Battery Lawyers in the USA
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Battery Lawyers USA - Recent Legal Articles
- Criminal vs. Civil Charges
A cab driver was taken to the hospital after being assaulted and battered by a customer who didn’t want to pay his fare. According to reports, the driver of the cab had just finished dropping off four customers when one of the customers pulled a handgun and used it to strike the cab driver in the head.
- Expungement of Petty Theft Conviction a Mistake, Although Defendant Consequently Faces Deportation
In 2011, he again attacked his 1997 petty theft conviction, by way of an “invitation” that the court dismiss the judgment of conviction under Penal Code § 1385. It merits mention parenthetically that only prosecutor can move to dismiss a case under section 1385. Thus, a defendant must instead “invite” the judge to exercise his discretion under 1385 to dismiss the case.
- What is Assault (Penal Code § 240)?
Assault is a crime that often seems hollow because no one is physically injured, although no prosecutor would so characterize it.
- Several States Make Choking a Felony Charge
Several states across the country are moving to tighten the laws on choking and strangulation by making it a felony charge. Several states across the country are moving to tighten the laws on strangling. A much debated topic, choking and strangulation is one of the top domestic abuse crimes, but is not considered a felony by many states.
- Aggravated Harassment in New York
Aggravated harassment in the second degree, a Class A misdemeanor, occurs when a person intentionally acts to harass, threaten, annoy or alarm another person, using a telephone, telegraph, the mail or any form of written communication, including electronic means. Simply making a call, even if no conversation takes place, can constitute aggravated harassment in the second degree.
- Defenses to Evading a Police Officer Depend Upon the Facts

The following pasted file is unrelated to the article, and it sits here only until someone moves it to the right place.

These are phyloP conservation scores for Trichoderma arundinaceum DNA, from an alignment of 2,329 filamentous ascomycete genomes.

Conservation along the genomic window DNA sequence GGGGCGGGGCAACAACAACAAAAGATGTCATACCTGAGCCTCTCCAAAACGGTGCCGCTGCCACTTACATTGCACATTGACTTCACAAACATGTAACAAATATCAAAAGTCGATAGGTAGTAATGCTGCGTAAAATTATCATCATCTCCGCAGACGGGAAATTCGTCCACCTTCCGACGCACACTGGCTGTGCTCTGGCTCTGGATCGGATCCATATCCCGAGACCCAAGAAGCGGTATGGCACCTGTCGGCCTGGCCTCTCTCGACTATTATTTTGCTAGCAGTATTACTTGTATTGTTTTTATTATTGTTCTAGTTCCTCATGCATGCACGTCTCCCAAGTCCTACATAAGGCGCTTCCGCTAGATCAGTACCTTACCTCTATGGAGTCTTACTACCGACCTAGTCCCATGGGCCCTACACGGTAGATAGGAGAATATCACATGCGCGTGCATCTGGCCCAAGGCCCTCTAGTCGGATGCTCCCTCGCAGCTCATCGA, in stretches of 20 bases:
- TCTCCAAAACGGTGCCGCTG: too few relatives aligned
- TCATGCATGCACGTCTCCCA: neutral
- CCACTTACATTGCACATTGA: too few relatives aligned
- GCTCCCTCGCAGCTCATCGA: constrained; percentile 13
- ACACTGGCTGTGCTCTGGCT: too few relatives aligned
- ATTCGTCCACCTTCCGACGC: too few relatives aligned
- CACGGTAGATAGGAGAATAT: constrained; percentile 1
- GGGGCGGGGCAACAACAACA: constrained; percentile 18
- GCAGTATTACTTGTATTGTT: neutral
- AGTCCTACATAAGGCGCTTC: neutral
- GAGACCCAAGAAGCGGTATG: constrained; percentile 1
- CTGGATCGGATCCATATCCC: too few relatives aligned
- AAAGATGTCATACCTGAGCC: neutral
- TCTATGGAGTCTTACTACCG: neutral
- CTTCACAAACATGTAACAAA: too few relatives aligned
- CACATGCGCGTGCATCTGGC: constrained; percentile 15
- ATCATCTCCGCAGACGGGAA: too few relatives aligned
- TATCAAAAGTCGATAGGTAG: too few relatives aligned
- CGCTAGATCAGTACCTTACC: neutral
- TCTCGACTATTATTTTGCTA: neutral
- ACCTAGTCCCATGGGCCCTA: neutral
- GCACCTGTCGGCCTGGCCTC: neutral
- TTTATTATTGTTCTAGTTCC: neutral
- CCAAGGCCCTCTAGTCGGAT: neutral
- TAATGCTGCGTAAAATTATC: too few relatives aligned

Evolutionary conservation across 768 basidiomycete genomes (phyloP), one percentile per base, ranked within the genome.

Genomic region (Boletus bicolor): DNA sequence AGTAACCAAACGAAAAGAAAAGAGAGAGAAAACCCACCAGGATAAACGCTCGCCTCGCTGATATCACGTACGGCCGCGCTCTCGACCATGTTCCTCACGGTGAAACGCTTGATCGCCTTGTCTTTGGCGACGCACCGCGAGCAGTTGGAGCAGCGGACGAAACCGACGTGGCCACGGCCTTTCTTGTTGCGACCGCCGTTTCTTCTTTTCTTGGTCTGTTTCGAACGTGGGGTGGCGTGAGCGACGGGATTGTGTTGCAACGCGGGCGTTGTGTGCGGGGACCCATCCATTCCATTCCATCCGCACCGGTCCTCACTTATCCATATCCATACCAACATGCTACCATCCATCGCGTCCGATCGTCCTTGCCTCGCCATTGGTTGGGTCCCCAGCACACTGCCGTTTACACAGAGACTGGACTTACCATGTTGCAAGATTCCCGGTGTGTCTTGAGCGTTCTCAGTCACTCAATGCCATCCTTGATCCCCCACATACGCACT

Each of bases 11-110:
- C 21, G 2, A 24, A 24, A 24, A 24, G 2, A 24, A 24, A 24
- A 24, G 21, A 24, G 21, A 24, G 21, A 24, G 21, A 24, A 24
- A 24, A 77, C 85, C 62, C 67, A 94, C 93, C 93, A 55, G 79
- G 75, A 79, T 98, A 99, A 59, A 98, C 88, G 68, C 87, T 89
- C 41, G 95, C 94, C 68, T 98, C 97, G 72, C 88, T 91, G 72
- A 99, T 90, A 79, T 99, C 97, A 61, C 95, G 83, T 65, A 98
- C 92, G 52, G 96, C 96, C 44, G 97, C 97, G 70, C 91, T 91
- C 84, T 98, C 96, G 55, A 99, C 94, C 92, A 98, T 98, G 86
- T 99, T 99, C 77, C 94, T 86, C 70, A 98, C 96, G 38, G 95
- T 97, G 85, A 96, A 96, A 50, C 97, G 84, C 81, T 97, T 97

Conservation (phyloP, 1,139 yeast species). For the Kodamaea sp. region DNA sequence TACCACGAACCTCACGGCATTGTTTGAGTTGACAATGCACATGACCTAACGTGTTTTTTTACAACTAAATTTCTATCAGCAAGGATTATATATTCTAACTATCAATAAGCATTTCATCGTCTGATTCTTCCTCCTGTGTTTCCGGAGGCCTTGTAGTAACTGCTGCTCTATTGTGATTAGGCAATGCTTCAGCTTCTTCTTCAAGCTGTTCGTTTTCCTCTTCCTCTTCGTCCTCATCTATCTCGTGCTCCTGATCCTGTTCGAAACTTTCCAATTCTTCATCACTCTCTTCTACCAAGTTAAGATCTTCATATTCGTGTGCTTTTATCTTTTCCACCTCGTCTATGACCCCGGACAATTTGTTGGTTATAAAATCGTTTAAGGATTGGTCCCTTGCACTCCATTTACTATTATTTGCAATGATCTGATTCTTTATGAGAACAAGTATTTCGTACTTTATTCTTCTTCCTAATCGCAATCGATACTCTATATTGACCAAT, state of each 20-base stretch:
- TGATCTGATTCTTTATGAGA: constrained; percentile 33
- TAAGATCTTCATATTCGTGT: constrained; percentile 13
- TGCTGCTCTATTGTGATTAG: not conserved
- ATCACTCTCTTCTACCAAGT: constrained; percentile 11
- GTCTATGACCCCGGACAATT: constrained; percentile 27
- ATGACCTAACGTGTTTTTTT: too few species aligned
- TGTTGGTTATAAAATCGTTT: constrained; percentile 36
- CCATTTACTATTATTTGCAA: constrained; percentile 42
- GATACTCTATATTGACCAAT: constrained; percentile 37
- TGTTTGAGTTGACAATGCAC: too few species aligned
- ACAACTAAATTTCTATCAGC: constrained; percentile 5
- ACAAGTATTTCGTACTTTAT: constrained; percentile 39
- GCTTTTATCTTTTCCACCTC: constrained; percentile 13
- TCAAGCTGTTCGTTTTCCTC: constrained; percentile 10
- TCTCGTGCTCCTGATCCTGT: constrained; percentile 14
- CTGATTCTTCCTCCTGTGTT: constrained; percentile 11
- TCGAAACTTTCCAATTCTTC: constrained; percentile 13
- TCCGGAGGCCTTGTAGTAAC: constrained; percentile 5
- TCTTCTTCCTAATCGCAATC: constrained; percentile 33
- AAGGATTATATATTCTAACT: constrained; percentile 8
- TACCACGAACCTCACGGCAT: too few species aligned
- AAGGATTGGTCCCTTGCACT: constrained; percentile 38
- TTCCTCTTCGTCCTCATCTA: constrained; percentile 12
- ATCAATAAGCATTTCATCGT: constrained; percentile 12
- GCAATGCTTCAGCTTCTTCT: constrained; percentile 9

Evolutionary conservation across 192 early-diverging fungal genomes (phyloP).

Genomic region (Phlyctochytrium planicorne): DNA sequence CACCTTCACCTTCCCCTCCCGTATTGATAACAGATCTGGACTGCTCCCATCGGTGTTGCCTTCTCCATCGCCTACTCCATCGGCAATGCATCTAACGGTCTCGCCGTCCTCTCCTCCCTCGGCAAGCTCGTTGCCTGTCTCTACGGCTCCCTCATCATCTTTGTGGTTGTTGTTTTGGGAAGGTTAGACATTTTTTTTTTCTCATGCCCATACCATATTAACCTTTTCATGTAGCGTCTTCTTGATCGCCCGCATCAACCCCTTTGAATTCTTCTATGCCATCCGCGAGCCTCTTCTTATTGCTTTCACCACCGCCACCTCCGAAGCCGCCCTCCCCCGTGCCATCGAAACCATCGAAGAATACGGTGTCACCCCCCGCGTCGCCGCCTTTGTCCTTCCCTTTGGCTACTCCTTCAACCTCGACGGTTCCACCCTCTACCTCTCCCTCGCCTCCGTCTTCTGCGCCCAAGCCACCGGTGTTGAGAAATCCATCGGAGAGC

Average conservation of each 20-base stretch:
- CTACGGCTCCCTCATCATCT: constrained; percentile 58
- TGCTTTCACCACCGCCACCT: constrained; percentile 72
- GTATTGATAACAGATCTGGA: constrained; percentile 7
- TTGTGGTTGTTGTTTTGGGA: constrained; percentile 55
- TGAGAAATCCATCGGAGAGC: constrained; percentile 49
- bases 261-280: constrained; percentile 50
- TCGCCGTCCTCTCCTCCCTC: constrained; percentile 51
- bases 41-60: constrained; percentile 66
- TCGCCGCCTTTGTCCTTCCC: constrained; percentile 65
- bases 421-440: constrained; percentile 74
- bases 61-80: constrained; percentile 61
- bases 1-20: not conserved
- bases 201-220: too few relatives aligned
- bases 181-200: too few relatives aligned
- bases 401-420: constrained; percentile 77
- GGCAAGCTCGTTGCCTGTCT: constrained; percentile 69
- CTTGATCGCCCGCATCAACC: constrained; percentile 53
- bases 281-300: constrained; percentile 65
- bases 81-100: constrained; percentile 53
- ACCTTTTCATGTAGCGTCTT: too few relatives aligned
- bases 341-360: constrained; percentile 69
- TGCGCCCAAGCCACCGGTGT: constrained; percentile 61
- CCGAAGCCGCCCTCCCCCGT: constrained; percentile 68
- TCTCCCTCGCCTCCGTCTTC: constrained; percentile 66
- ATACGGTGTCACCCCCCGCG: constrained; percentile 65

Anyone who has been charged with evading an officer, a violation of either Vehicle Code § 2800.1 (a misdemeanor) or § 2800.2 (a felony), usually either has a sense of outrage and insistence of innocence or, on the other extreme, cannot stop admitting their guilt. We suspect this is because on television, police chases are common and well understood.
- What is the Difference Between an Infraction and a Misdemeanor?
Certain offenses, depending upon the circumstances, may be charged as an infraction or a misdemeanor. The most common examples of this are petty theft (Penal Code §§ 484 or 490.1), disturbing the peace (Penal Code § 415) and trespassing (Penal Code § 602).
- The Difference Between Assault and Battery Charges
In most states, assault and battery are two separate charges that are almost always charged at the same time. If you have been charged with assault, battery, or both, you will need to know the difference between these charges and how they will affect your future.
- Juvenile Crimes
If a member of your family was accused of a crime as a minor, their future could be at risk if they are convicted. Read more to learn about the juvenile court and legal process. If an individual is accused of a crime when they are under the age of 18, they will most likely be tried as a minor. They will be subject to different rules and procedures than an adult offender, but accusations are still just as serious.
- Immigration Consequences a Conviction for Domestic Violence
Our office often represents folks accused of domestic violence and who are not U.S. citizens. A big issue is consequently the effect of a conviction on their ability to legally remain in the United States and return to the United States if they leave for any reason.